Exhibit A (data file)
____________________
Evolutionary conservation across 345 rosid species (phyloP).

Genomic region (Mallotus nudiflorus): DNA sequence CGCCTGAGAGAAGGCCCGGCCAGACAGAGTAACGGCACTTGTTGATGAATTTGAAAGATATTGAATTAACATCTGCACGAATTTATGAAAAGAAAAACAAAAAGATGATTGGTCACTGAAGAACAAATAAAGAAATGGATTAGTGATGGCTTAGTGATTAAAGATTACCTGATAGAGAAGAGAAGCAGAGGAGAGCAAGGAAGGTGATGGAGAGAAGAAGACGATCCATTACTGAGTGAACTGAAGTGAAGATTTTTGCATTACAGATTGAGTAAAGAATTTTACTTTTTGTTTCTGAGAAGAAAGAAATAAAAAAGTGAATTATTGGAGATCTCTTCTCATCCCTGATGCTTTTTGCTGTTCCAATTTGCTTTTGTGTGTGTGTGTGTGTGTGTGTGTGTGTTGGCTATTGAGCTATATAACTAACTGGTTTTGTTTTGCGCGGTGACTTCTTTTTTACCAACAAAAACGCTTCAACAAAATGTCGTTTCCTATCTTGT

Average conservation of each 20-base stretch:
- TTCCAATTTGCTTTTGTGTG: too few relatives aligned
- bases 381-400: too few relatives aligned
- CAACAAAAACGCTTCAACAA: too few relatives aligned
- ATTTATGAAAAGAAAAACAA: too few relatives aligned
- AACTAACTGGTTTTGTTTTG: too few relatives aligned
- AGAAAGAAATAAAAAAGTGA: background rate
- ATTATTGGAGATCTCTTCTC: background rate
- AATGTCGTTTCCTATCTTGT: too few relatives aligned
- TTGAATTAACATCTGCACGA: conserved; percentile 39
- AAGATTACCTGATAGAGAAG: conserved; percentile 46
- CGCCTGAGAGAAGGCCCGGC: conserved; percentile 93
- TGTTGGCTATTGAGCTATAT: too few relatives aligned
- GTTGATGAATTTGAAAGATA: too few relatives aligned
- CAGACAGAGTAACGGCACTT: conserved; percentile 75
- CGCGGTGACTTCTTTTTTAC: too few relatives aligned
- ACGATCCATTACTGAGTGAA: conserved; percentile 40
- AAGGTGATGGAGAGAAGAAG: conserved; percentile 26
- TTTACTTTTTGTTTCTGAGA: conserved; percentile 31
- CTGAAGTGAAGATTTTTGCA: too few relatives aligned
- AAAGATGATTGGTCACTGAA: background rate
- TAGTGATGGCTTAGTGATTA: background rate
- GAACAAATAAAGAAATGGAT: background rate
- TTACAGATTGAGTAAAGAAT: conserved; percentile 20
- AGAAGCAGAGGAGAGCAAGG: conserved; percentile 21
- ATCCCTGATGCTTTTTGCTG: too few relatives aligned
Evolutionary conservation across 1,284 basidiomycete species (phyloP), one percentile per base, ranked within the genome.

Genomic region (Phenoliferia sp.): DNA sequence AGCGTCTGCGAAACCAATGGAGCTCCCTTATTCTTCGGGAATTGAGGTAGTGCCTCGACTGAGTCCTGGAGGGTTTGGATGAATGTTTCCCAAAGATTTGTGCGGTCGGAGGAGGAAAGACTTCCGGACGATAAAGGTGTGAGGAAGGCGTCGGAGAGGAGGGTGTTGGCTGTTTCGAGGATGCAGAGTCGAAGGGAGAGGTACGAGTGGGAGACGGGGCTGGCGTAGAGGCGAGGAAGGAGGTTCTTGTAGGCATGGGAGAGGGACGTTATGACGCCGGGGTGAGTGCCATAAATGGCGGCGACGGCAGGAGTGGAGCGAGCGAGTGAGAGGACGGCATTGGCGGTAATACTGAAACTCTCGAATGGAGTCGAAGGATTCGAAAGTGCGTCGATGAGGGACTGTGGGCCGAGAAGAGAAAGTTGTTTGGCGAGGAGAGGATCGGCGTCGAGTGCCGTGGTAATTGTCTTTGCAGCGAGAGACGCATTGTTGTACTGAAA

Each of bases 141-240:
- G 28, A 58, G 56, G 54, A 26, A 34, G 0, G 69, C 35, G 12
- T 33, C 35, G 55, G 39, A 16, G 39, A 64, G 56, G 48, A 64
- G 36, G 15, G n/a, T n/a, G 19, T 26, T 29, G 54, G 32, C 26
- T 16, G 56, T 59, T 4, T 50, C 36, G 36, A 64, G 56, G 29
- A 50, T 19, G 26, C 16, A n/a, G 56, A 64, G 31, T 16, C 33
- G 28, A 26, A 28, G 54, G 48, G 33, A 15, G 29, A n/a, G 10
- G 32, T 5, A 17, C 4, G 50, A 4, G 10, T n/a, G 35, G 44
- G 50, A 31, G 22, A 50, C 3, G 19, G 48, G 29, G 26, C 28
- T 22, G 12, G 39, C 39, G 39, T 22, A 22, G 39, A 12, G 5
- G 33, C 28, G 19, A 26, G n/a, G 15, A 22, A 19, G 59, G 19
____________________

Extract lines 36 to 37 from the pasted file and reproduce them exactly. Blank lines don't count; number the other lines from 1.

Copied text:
- A 50, T 19, G 26, C 16, A n/a, G 56, A 64, G 31, T 16, C 33
- G 28, A 26, A 28, G 54, G 48, G 33, A 15, G 29, A n/a, G 10